Thus flying first class (which includes use of UN vehicles/jets) seem to be within the rules of the United Nations. 

Obama's administration silent - while corruption @UNDP Afghanistan goes unpunished

An InnerCityPress Exclusive

UNDP CORRUPTION: In Afghanistan Auditors reveal that UNDP management denied them access to finance related documents of LOTFA (@InnercityPress Exclusive)

In Afghanistan, UNDP Auditors Get No Documents, Scam Promotions

By Matthew Russell Lee, Exclusive, 5th in a series

UNITED NATIONS, June 26 -- For the UN system's Law and Order Trust Fund for Afghanistan, auditors "were not provided general ledgers and supporting documentation in respect of expenses... at Jalalabad and Kandahar offices," documents obtained by Inner City Press show.

As noted in the first installment of this series LOTFA purports to be about training and "building capacity" of Afghan police. But it is essentially a money transfer and payroll service, with a sideline as a travel agency.

But even its payroll service is mismanaged and not overseen. In sample "Observation # 5" the auditors say that

"During the course of our audit we were not provided general ledgers and supporting documentation in respect of expenses pertaining to first quarter (Jan-March 2011) at Jalalabad and Kandahar offices. We were given the understanding by concerned management that the said record was sealed by Ministry of Finance after the Internal audit verification conducted by Government Internal audit department, hence it could not be unsealed without the prior approval of concerned Minister and President Office. Moreover, we were not provided with the internal audit reports of these two offices."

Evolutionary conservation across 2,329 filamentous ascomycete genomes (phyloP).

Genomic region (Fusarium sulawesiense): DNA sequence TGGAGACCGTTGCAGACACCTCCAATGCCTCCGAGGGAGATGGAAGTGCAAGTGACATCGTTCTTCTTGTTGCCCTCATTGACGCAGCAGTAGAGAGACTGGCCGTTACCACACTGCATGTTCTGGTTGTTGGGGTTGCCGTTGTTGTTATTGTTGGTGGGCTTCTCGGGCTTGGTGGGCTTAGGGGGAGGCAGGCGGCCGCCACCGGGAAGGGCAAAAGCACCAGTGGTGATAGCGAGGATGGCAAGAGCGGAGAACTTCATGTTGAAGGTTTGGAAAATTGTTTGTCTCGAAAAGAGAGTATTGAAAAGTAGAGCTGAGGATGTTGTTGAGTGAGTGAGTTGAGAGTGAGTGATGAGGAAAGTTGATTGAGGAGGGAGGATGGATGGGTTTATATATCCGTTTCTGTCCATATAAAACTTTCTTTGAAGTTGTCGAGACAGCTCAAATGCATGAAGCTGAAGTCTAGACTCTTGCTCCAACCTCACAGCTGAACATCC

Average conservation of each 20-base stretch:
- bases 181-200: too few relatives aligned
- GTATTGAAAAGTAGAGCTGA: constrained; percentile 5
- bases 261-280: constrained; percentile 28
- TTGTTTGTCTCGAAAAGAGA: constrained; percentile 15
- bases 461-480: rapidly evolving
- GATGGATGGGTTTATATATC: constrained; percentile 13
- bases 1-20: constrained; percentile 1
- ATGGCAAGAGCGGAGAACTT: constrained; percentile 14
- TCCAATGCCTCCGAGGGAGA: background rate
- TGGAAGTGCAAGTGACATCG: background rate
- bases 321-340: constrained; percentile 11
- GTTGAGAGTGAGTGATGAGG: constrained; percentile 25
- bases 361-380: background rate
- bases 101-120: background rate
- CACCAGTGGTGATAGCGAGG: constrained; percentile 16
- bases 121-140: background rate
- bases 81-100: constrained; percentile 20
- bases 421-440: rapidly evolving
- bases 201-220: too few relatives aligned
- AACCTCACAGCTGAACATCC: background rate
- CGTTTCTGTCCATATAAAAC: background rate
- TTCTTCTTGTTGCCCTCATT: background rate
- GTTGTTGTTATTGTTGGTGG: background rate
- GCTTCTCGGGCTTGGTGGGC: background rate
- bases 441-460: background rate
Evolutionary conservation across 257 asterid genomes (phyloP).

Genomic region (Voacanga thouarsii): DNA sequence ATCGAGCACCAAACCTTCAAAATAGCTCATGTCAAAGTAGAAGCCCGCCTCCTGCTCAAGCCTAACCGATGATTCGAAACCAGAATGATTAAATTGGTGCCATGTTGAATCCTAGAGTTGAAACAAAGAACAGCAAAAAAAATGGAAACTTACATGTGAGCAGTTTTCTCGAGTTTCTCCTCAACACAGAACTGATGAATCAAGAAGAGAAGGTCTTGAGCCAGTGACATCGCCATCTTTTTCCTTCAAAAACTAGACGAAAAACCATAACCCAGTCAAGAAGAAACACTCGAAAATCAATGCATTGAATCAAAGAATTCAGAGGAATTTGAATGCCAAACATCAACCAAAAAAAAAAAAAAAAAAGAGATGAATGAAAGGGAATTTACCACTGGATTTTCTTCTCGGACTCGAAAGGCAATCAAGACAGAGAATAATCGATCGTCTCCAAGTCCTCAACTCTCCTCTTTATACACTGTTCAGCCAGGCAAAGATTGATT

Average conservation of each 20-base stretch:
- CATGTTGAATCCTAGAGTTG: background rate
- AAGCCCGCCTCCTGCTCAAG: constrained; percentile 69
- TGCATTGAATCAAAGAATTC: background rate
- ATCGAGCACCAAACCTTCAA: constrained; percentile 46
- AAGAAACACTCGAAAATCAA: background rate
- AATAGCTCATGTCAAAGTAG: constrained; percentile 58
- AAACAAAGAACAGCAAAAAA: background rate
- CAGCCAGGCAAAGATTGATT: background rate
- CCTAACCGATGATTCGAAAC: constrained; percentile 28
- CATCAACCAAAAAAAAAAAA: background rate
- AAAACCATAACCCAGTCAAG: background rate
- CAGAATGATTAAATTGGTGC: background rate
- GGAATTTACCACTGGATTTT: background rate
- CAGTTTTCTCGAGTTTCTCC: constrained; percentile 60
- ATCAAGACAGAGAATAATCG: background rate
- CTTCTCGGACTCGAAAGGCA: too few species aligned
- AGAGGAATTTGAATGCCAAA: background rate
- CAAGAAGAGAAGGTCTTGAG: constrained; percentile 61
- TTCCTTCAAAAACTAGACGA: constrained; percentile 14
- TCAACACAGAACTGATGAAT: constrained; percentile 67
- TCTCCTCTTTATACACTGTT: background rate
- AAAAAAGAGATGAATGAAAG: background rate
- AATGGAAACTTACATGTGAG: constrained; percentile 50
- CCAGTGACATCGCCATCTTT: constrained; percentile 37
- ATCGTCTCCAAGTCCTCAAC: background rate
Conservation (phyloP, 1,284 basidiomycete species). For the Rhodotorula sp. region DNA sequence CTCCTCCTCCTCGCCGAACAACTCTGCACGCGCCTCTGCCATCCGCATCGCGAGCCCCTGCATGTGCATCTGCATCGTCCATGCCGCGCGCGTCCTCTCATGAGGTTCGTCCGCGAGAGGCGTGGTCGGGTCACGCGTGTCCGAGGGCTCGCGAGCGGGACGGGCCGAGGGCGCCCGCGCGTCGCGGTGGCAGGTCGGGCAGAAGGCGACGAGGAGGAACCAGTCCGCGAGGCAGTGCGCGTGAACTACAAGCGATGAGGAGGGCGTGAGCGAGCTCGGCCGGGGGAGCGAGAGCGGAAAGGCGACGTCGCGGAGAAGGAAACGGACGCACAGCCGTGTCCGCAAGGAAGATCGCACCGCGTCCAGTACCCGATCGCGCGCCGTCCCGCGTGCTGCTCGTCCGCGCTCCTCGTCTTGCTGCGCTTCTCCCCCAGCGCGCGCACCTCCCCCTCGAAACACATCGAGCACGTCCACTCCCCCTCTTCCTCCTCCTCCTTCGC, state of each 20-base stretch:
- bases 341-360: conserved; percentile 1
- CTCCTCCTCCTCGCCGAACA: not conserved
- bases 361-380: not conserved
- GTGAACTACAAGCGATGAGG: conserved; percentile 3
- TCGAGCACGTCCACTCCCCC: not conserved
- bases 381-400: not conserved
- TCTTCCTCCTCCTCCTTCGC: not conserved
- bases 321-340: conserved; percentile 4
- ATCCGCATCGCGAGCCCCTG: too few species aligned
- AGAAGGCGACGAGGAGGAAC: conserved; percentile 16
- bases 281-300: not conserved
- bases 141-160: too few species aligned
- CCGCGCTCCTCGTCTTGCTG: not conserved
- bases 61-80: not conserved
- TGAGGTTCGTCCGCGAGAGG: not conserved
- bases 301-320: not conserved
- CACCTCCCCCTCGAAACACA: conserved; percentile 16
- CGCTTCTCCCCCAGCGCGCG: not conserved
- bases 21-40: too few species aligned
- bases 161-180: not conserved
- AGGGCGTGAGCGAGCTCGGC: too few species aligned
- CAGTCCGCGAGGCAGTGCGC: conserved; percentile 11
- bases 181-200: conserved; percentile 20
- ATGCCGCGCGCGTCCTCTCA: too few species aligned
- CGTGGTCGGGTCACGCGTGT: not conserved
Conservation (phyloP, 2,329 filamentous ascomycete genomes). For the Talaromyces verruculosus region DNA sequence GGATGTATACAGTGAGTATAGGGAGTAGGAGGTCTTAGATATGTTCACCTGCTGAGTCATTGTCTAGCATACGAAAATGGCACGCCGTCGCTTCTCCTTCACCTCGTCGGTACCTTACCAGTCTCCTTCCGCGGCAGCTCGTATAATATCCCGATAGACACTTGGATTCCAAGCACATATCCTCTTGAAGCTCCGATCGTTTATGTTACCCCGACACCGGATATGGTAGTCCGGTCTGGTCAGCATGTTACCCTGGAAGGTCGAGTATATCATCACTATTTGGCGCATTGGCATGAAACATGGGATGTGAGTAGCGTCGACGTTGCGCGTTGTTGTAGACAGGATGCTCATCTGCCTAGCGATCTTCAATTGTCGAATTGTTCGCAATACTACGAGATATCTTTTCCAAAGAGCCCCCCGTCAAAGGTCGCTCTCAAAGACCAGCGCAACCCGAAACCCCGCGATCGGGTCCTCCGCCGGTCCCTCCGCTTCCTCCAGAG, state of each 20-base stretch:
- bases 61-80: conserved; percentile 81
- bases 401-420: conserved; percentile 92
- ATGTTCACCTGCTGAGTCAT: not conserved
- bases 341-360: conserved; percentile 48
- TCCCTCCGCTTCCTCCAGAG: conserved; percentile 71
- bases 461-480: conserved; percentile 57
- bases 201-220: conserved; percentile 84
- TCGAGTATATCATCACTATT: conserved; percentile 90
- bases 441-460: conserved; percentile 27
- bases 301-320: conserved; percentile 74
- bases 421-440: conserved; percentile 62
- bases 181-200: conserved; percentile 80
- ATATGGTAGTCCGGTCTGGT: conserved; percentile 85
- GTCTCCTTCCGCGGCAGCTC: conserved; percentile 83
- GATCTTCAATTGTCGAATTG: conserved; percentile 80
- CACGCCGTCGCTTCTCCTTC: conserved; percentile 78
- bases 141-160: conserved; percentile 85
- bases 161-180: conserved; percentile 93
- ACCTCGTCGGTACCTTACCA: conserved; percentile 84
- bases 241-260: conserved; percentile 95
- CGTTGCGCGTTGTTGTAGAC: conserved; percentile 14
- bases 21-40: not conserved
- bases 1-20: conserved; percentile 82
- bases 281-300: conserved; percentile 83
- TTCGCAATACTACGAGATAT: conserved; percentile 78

At the June 26 UN noon briefing, Secretary General Ban Ki-moon's spokesman Martin Nesirky read out a statement in response to Inner City Press' June 25 questions:

"I was asked yesterday about the views of the UN Mission in Afghanistan about a UNDP [United Nations Development Programme] project there. As I’ve already said, this is primarily a question for UNDP, but Special Representative Jan Kubiš is closely following developments and has already raised his points and concerns with the UNDP leadership in New York, as well as in Kabul."

But UNDP has STILL not sent any substantive response, now after 90 hours.

As well as resubmitting the first round of questions late on June 22, Inner City Press requested comment on this and two other audits, and asked UNDP to state:

1) WHY Manoj Basnyat is no longer the country director -- did this have ANYTHING to do with the LOTFA irregularities?
2) the date on which each of Basnyet, Sandeep Kumar and Ubadallah Sahibzada became aware of the irregularities and of the attached audits. Thanks, on deadline.

Twenty hours later, rather than answer a single question or comment on any of the audits, UNDP's Abdel-Rahman Ghandour responded that the first round of questions had ended up in UNDP's spam folder. But obviously the questions above hadn't. And still there have been no answers, now ninety hours in. (We are still seeking, however, a copy of Sandeep Kumar's book "On the Edge.") 

Meanwhile, the following has come in over the transom:

Hi Matthew, Just to let you know about Manoj Basnyat. He was shifted out of Afg end of March on a routine basis, because he had completed his term there. He is currently in NY at UNDP HQ...